What does Google consider to be a link scheme or unnatural link?
It has been a few years since Google updated the section of their Webmaster Guidelines that governs the building of inbound links. That section, “Link Schemes,” received an update on July 18th with little fanfare. As evidence of how little industry thinkers reference the guide, it took about a week before anybody noticed and started reporting on the new guidelines.
Since publishing the first link-building guidelines, Google has not loosened their policies. Instead, they look at what they have allowed, how it has been abused, and then make a sweeping change to the algorithms. Then, they tell the public. They don't announce these rules via a press release or news conference; instead, they announce it by simply updating their lightly-visited Link Schemes page.
In this guide, I will explain Google's meaning of each restriction, and may also provide my own opinion -- a departure from our standard editorial style, but necessary for the topic. Let's start from the top:
Google's Introduction to Link Schemes
“Any links intended to manipulate PageRank or a site's ranking in Google search results may be considered part of a link scheme and a violation of Google’s Webmaster Guidelines. This includes any behavior that manipulates links to your site or outgoing links from your site.”
Up front, it looks like Google is accusing 99.9 percent of websites of “manipulation.” But while "manipulation" is the key term used throughout the guidelines, it is a pseudonym for "fraud." Basically, anything done solely for the benefit of a search engine “may be considered” a link scheme. The objective is to do things that are helpful to humans and search engines, which has been a recurring theme in Google's Panda and Penguin updates.
We are ready to penalize
The items listed after the initial caveat come with a strongly-worded warning expressing that these particular practices are “examples of link schemes which can negatively impact a site's ranking in search results.” By highlighting these methods, Google is admitting they are highly-effective methods of spam that they find extremely unethical. Google is on the lookout for websites that exploit these tactics and is ready to penalize your site or remove it from its results altogether.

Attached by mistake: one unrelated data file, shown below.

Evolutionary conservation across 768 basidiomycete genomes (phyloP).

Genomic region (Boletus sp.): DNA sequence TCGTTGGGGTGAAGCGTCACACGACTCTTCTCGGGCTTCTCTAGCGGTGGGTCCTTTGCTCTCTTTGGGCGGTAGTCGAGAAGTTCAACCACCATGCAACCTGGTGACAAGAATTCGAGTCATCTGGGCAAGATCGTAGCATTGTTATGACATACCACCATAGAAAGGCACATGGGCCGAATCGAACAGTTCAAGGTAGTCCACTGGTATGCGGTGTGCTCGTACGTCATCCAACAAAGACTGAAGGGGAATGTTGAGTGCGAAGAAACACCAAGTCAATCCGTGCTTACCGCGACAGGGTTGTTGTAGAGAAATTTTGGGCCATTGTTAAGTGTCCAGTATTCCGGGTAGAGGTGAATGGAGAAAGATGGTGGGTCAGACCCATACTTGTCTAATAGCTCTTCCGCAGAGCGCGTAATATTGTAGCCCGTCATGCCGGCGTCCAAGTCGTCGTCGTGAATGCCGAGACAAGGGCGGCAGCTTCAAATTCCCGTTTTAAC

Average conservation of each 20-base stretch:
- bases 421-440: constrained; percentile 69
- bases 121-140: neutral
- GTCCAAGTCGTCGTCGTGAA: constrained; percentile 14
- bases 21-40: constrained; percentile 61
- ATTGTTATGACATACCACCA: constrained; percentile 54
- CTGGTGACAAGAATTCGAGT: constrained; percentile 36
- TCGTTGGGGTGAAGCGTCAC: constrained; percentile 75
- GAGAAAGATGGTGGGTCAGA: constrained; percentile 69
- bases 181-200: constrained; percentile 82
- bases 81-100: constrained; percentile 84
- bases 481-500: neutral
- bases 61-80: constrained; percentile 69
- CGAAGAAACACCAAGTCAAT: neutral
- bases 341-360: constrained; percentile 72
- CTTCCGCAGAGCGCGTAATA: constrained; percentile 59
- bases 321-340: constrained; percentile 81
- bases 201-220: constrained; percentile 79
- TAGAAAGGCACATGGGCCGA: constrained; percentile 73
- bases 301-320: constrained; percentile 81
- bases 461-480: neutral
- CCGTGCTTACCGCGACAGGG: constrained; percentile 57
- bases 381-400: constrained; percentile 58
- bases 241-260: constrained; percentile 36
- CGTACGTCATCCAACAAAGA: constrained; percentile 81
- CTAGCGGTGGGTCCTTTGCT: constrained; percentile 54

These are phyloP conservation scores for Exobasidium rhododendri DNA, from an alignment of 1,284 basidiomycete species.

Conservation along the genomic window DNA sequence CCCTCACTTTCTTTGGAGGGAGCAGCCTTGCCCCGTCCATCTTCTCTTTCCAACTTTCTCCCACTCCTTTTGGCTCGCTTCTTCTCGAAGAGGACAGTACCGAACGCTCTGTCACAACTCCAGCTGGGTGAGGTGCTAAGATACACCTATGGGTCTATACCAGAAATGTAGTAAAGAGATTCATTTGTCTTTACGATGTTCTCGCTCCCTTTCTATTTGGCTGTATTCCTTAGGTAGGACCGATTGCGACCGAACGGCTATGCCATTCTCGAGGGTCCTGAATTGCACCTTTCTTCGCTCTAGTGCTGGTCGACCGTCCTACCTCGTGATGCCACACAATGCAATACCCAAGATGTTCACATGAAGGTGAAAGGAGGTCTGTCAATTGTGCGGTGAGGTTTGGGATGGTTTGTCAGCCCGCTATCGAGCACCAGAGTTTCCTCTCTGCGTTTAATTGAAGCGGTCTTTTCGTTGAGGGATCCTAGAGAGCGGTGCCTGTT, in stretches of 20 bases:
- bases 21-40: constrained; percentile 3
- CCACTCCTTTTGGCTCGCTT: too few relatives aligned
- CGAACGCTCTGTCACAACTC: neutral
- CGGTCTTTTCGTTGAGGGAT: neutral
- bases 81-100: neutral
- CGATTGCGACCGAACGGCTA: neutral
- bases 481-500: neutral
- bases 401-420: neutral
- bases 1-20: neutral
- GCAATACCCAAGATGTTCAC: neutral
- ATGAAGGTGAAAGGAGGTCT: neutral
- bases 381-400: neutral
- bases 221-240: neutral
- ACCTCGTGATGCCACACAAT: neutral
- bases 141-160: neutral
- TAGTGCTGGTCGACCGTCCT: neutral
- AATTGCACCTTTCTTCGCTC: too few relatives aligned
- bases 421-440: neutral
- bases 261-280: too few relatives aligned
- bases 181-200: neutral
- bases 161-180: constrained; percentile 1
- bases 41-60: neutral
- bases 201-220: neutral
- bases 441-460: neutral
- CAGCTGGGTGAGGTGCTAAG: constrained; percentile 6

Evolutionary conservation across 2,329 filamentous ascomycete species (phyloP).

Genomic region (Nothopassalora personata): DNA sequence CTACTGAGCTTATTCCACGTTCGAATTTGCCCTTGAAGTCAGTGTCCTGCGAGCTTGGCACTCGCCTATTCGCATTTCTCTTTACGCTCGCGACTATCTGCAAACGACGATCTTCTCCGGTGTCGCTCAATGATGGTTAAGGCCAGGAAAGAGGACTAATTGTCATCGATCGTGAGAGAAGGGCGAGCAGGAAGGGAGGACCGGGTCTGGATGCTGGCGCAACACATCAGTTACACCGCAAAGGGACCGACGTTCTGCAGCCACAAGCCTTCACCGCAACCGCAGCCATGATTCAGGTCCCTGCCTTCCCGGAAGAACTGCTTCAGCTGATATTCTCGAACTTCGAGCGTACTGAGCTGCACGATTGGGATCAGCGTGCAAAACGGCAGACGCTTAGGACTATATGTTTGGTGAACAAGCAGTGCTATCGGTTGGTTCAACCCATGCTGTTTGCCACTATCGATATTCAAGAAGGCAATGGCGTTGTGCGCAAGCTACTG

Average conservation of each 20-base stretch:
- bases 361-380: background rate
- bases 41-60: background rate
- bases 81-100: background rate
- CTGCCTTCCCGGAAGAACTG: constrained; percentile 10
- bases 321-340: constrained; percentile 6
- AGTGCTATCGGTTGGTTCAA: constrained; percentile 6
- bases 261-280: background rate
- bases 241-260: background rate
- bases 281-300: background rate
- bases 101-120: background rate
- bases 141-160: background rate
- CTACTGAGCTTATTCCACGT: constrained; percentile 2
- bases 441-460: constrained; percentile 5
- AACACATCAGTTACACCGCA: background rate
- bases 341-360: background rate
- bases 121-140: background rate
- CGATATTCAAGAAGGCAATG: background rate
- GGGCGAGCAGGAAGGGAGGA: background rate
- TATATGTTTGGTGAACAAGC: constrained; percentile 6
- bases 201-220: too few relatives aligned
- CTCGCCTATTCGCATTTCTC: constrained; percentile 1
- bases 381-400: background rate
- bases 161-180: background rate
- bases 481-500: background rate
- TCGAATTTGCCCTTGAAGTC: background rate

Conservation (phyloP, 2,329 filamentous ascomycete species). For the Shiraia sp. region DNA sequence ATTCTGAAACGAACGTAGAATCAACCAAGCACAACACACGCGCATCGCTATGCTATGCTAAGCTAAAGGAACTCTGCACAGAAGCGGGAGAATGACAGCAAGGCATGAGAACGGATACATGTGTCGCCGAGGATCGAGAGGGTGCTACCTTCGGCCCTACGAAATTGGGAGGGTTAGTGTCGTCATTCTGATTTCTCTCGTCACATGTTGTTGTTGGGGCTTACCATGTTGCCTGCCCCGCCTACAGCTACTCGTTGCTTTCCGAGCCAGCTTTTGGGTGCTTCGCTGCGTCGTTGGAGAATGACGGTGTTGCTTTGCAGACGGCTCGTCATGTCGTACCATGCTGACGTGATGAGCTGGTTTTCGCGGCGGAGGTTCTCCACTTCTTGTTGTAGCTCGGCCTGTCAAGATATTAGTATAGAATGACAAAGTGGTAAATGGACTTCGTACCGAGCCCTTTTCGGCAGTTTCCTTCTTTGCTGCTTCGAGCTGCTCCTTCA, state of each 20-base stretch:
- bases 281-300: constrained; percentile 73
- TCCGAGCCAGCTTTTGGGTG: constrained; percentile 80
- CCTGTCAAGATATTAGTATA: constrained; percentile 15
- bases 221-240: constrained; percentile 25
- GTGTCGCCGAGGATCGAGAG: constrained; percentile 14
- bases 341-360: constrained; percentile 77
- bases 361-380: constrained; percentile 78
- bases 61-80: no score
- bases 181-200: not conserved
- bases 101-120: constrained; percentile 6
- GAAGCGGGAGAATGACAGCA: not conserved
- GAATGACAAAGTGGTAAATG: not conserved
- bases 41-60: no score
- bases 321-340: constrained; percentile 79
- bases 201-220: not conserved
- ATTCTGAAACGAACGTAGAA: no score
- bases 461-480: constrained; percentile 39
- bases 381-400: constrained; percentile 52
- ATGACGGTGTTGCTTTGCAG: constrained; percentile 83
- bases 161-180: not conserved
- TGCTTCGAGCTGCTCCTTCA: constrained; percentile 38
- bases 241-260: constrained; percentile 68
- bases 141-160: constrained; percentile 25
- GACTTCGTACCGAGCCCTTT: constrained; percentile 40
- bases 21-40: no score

Buy or Selling Links
“Buying or selling links that pass PageRank. This includes exchanging money for links, or posts that contain links; exchanging goods or services for links; or sending someone a 'free' product in exchange for them writing about it and including a link.”
This strategy is a link bribe. Say Abe Caldwell of example.com wants to get a high-quality link from the Smith & Smith website at lawexample.com. Caldwell pays Smith & Smith $25 per month, and in return, they link to lawexample.com from their home page. This was a financial transaction that in no way represents the quality of lawexample.com. You can see how this can be abused and thus is banned. Don't confuse this with a listing on Yelp, Avvo, Yellow Pages, or other local directories that collect a fee. While one may argue that a paid listing on a directory site is, in fact, a paid link, that is a double standard fueled by Google's need to work with these directories for their own Google+ Local ambitions.
Paid links have been listed on the Link Scheme list for several years. Companies like ours still get several emails a day offering to sell us “good PageRank links.” You probably receive similar emails. For the health of your website, delete them immediately.
“Excessive link exchanges ('Link to me and I'll link to you') or partner pages exclusively for the sake of cross-linking”
Since everybody needs links, a link exchange is a logical solution. You link to me, I will return the favor, and together we can ride to the top of Google Mountain. They made it clear several years ago that link exchanges were not permitted. But, look carefully: a two way link is not the problem, it's “excessive link exchanges.”
Two-way links are part of day to day life on the internet. You link from your website to your Twitter profile, which links back to your website. That's a two-way link. You link to an interesting article in the New York Times and then they interview you after winning a big case and link back to your website. That is also a two-way link. You reference a colleague's blog about an interesting topic, they reference a blog on your site at a future date -- these are all common two-way links and are perfectly okay. But, if Google sees a large share of your inbound links having two-way connections, it's obvious that there is not a genuine reason beyond ranking better to justify those “excessive” two-way links.
There are plenty of opportunities to link to and be linked to without pushing the envelope to an extent that draws attention. Keep your two-way links natural and they will help your ranking.
Articles and Guest Blogging
“Large-scale article marketing or guest posting campaigns with keyword-rich anchor text links”